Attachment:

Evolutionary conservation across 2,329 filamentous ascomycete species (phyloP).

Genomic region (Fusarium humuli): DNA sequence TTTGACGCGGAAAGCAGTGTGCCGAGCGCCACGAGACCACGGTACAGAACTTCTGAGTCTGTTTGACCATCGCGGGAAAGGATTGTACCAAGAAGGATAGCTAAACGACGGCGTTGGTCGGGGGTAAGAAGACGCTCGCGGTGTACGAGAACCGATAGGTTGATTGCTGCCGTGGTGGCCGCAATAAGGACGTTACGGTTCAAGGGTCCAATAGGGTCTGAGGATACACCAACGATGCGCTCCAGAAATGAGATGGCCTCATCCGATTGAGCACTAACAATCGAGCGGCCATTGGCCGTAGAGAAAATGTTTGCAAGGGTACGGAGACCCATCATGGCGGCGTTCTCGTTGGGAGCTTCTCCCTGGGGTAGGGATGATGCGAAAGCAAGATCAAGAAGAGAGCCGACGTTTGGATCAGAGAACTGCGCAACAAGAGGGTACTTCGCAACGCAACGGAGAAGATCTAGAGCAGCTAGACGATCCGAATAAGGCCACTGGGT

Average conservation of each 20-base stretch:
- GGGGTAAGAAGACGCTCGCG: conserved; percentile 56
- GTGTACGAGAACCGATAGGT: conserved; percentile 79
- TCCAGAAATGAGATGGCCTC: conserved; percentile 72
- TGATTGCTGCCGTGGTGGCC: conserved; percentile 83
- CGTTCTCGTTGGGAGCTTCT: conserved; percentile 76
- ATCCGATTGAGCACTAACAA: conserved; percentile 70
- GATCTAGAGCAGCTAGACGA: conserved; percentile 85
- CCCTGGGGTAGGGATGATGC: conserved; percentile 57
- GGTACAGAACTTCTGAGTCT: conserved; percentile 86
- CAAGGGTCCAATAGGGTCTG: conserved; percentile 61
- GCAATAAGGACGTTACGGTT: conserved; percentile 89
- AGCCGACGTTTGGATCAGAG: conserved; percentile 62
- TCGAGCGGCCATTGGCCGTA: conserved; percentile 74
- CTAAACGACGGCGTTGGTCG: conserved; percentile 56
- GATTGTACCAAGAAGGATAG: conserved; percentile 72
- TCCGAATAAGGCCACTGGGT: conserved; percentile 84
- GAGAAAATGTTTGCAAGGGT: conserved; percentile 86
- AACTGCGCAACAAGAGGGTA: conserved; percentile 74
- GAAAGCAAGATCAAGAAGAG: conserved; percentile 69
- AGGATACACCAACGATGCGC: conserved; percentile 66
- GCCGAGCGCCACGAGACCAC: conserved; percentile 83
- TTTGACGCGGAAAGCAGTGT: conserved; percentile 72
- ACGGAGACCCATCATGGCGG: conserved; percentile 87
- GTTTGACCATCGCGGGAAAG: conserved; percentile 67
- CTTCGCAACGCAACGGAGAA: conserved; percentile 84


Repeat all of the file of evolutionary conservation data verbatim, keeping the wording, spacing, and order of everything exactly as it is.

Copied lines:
Evolutionary conservation across 2,329 filamentous ascomycete species (phyloP).

Genomic region (Fusarium humuli): DNA sequence TTTGACGCGGAAAGCAGTGTGCCGAGCGCCACGAGACCACGGTACAGAACTTCTGAGTCTGTTTGACCATCGCGGGAAAGGATTGTACCAAGAAGGATAGCTAAACGACGGCGTTGGTCGGGGGTAAGAAGACGCTCGCGGTGTACGAGAACCGATAGGTTGATTGCTGCCGTGGTGGCCGCAATAAGGACGTTACGGTTCAAGGGTCCAATAGGGTCTGAGGATACACCAACGATGCGCTCCAGAAATGAGATGGCCTCATCCGATTGAGCACTAACAATCGAGCGGCCATTGGCCGTAGAGAAAATGTTTGCAAGGGTACGGAGACCCATCATGGCGGCGTTCTCGTTGGGAGCTTCTCCCTGGGGTAGGGATGATGCGAAAGCAAGATCAAGAAGAGAGCCGACGTTTGGATCAGAGAACTGCGCAACAAGAGGGTACTTCGCAACGCAACGGAGAAGATCTAGAGCAGCTAGACGATCCGAATAAGGCCACTGGGT

Average conservation of each 20-base stretch:
- GGGGTAAGAAGACGCTCGCG: conserved; percentile 56
- GTGTACGAGAACCGATAGGT: conserved; percentile 79
- TCCAGAAATGAGATGGCCTC: conserved; percentile 72
- TGATTGCTGCCGTGGTGGCC: conserved; percentile 83
- CGTTCTCGTTGGGAGCTTCT: conserved; percentile 76
- ATCCGATTGAGCACTAACAA: conserved; percentile 70
- GATCTAGAGCAGCTAGACGA: conserved; percentile 85
- CCCTGGGGTAGGGATGATGC: conserved; percentile 57
- GGTACAGAACTTCTGAGTCT: conserved; percentile 86
- CAAGGGTCCAATAGGGTCTG: conserved; percentile 61
- GCAATAAGGACGTTACGGTT: conserved; percentile 89
- AGCCGACGTTTGGATCAGAG: conserved; percentile 62
- TCGAGCGGCCATTGGCCGTA: conserved; percentile 74
- CTAAACGACGGCGTTGGTCG: conserved; percentile 56
- GATTGTACCAAGAAGGATAG: conserved; percentile 72
- TCCGAATAAGGCCACTGGGT: conserved; percentile 84
- GAGAAAATGTTTGCAAGGGT: conserved; percentile 86
- AACTGCGCAACAAGAGGGTA: conserved; percentile 74
- GAAAGCAAGATCAAGAAGAG: conserved; percentile 69
- AGGATACACCAACGATGCGC: conserved; percentile 66
- GCCGAGCGCCACGAGACCAC: conserved; percentile 83
- TTTGACGCGGAAAGCAGTGT: conserved; percentile 72
- ACGGAGACCCATCATGGCGG: conserved; percentile 87
- GTTTGACCATCGCGGGAAAG: conserved; percentile 67
- CTTCGCAACGCAACGGAGAA: conserved; percentile 84